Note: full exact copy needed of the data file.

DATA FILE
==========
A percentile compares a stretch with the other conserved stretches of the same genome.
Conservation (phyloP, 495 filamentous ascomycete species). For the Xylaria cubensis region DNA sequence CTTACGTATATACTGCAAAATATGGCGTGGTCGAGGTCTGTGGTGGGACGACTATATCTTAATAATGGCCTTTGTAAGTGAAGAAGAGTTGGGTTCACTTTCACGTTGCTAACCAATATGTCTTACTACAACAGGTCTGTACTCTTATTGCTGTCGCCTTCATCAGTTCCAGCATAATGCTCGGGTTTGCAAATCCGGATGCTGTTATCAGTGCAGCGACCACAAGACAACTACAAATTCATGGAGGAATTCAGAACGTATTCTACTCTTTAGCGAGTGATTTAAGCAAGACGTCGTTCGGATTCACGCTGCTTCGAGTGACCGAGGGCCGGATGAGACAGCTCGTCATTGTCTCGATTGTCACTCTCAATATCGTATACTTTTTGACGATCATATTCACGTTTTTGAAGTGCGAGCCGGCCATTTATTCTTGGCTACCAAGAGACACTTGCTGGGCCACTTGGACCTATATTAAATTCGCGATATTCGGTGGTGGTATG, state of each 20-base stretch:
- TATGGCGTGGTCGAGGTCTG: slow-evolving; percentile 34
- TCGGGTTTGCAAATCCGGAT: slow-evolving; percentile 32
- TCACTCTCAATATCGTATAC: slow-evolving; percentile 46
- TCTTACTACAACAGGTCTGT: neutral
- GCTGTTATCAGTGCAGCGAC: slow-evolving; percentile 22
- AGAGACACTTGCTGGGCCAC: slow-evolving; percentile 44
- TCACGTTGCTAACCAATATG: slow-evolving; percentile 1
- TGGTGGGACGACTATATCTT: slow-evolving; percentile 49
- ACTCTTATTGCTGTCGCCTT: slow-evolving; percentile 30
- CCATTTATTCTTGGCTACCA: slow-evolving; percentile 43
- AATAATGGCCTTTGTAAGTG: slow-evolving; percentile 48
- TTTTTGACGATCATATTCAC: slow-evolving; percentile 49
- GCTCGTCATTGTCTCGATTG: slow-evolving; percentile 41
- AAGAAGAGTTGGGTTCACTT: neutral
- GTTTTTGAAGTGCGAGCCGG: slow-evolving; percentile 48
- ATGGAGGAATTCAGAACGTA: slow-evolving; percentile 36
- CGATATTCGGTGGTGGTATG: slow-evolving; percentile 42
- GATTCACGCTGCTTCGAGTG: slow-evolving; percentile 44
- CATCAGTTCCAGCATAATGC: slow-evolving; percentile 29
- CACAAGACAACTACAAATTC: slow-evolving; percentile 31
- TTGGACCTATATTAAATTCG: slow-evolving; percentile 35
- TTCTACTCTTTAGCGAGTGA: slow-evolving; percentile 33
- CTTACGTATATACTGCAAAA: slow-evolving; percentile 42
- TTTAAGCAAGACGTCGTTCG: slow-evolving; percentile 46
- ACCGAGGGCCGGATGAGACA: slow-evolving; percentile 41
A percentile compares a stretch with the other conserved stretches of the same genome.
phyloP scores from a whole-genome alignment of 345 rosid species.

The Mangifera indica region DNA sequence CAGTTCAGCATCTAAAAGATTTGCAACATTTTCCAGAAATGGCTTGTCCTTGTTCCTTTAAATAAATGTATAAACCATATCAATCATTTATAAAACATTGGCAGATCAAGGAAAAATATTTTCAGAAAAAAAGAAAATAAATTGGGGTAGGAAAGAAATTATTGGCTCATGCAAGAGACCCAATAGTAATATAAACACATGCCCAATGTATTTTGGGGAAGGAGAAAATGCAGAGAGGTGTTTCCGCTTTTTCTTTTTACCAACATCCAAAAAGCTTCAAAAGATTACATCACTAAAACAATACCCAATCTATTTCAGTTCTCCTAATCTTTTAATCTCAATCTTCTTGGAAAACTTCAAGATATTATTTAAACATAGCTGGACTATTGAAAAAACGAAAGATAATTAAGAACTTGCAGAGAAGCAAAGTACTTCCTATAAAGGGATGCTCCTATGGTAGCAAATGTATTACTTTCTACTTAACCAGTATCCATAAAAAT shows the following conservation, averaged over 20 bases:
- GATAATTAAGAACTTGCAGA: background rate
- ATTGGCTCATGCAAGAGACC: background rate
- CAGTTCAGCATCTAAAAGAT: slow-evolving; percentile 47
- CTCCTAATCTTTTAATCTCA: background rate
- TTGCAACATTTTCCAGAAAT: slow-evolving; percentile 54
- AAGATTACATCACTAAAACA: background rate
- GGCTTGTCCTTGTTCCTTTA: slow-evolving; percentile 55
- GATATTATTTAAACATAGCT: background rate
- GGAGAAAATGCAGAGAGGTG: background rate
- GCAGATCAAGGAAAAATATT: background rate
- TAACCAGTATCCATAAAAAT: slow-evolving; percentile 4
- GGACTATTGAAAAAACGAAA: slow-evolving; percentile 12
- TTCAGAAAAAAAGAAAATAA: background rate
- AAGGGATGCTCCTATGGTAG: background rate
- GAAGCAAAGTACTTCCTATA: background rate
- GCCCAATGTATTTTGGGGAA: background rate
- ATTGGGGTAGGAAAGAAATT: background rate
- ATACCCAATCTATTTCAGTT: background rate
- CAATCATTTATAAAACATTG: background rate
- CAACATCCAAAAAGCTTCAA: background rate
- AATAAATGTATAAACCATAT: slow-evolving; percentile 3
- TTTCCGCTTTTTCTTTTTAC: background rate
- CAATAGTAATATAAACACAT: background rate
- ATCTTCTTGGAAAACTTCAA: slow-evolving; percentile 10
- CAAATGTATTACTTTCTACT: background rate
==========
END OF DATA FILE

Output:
A percentile compares a stretch with the other conserved stretches of the same genome.
Conservation (phyloP, 495 filamentous ascomycete species). For the Xylaria cubensis region DNA sequence CTTACGTATATACTGCAAAATATGGCGTGGTCGAGGTCTGTGGTGGGACGACTATATCTTAATAATGGCCTTTGTAAGTGAAGAAGAGTTGGGTTCACTTTCACGTTGCTAACCAATATGTCTTACTACAACAGGTCTGTACTCTTATTGCTGTCGCCTTCATCAGTTCCAGCATAATGCTCGGGTTTGCAAATCCGGATGCTGTTATCAGTGCAGCGACCACAAGACAACTACAAATTCATGGAGGAATTCAGAACGTATTCTACTCTTTAGCGAGTGATTTAAGCAAGACGTCGTTCGGATTCACGCTGCTTCGAGTGACCGAGGGCCGGATGAGACAGCTCGTCATTGTCTCGATTGTCACTCTCAATATCGTATACTTTTTGACGATCATATTCACGTTTTTGAAGTGCGAGCCGGCCATTTATTCTTGGCTACCAAGAGACACTTGCTGGGCCACTTGGACCTATATTAAATTCGCGATATTCGGTGGTGGTATG, state of each 20-base stretch:
- TATGGCGTGGTCGAGGTCTG: slow-evolving; percentile 34
- TCGGGTTTGCAAATCCGGAT: slow-evolving; percentile 32
- TCACTCTCAATATCGTATAC: slow-evolving; percentile 46
- TCTTACTACAACAGGTCTGT: neutral
- GCTGTTATCAGTGCAGCGAC: slow-evolving; percentile 22
- AGAGACACTTGCTGGGCCAC: slow-evolving; percentile 44
- TCACGTTGCTAACCAATATG: slow-evolving; percentile 1
- TGGTGGGACGACTATATCTT: slow-evolving; percentile 49
- ACTCTTATTGCTGTCGCCTT: slow-evolving; percentile 30
- CCATTTATTCTTGGCTACCA: slow-evolving; percentile 43
- AATAATGGCCTTTGTAAGTG: slow-evolving; percentile 48
- TTTTTGACGATCATATTCAC: slow-evolving; percentile 49
- GCTCGTCATTGTCTCGATTG: slow-evolving; percentile 41
- AAGAAGAGTTGGGTTCACTT: neutral
- GTTTTTGAAGTGCGAGCCGG: slow-evolving; percentile 48
- ATGGAGGAATTCAGAACGTA: slow-evolving; percentile 36
- CGATATTCGGTGGTGGTATG: slow-evolving; percentile 42
- GATTCACGCTGCTTCGAGTG: slow-evolving; percentile 44
- CATCAGTTCCAGCATAATGC: slow-evolving; percentile 29
- CACAAGACAACTACAAATTC: slow-evolving; percentile 31
- TTGGACCTATATTAAATTCG: slow-evolving; percentile 35
- TTCTACTCTTTAGCGAGTGA: slow-evolving; percentile 33
- CTTACGTATATACTGCAAAA: slow-evolving; percentile 42
- TTTAAGCAAGACGTCGTTCG: slow-evolving; percentile 46
- ACCGAGGGCCGGATGAGACA: slow-evolving; percentile 41
A percentile compares a stretch with the other conserved stretches of the same genome.
phyloP scores from a whole-genome alignment of 345 rosid species.

The Mangifera indica region DNA sequence CAGTTCAGCATCTAAAAGATTTGCAACATTTTCCAGAAATGGCTTGTCCTTGTTCCTTTAAATAAATGTATAAACCATATCAATCATTTATAAAACATTGGCAGATCAAGGAAAAATATTTTCAGAAAAAAAGAAAATAAATTGGGGTAGGAAAGAAATTATTGGCTCATGCAAGAGACCCAATAGTAATATAAACACATGCCCAATGTATTTTGGGGAAGGAGAAAATGCAGAGAGGTGTTTCCGCTTTTTCTTTTTACCAACATCCAAAAAGCTTCAAAAGATTACATCACTAAAACAATACCCAATCTATTTCAGTTCTCCTAATCTTTTAATCTCAATCTTCTTGGAAAACTTCAAGATATTATTTAAACATAGCTGGACTATTGAAAAAACGAAAGATAATTAAGAACTTGCAGAGAAGCAAAGTACTTCCTATAAAGGGATGCTCCTATGGTAGCAAATGTATTACTTTCTACTTAACCAGTATCCATAAAAAT shows the following conservation, averaged over 20 bases:
- GATAATTAAGAACTTGCAGA: background rate
- ATTGGCTCATGCAAGAGACC: background rate
- CAGTTCAGCATCTAAAAGAT: slow-evolving; percentile 47
- CTCCTAATCTTTTAATCTCA: background rate
- TTGCAACATTTTCCAGAAAT: slow-evolving; percentile 54
- AAGATTACATCACTAAAACA: background rate
- GGCTTGTCCTTGTTCCTTTA: slow-evolving; percentile 55
- GATATTATTTAAACATAGCT: background rate
- GGAGAAAATGCAGAGAGGTG: background rate
- GCAGATCAAGGAAAAATATT: background rate
- TAACCAGTATCCATAAAAAT: slow-evolving; percentile 4
- GGACTATTGAAAAAACGAAA: slow-evolving; percentile 12
- TTCAGAAAAAAAGAAAATAA: background rate
- AAGGGATGCTCCTATGGTAG: background rate
- GAAGCAAAGTACTTCCTATA: background rate
- GCCCAATGTATTTTGGGGAA: background rate
- ATTGGGGTAGGAAAGAAATT: background rate
- ATACCCAATCTATTTCAGTT: background rate
- CAATCATTTATAAAACATTG: background rate
- CAACATCCAAAAAGCTTCAA: background rate
- AATAAATGTATAAACCATAT: slow-evolving; percentile 3
- TTTCCGCTTTTTCTTTTTAC: background rate
- CAATAGTAATATAAACACAT: background rate
- ATCTTCTTGGAAAACTTCAA: slow-evolving; percentile 10
- CAAATGTATTACTTTCTACT: background rate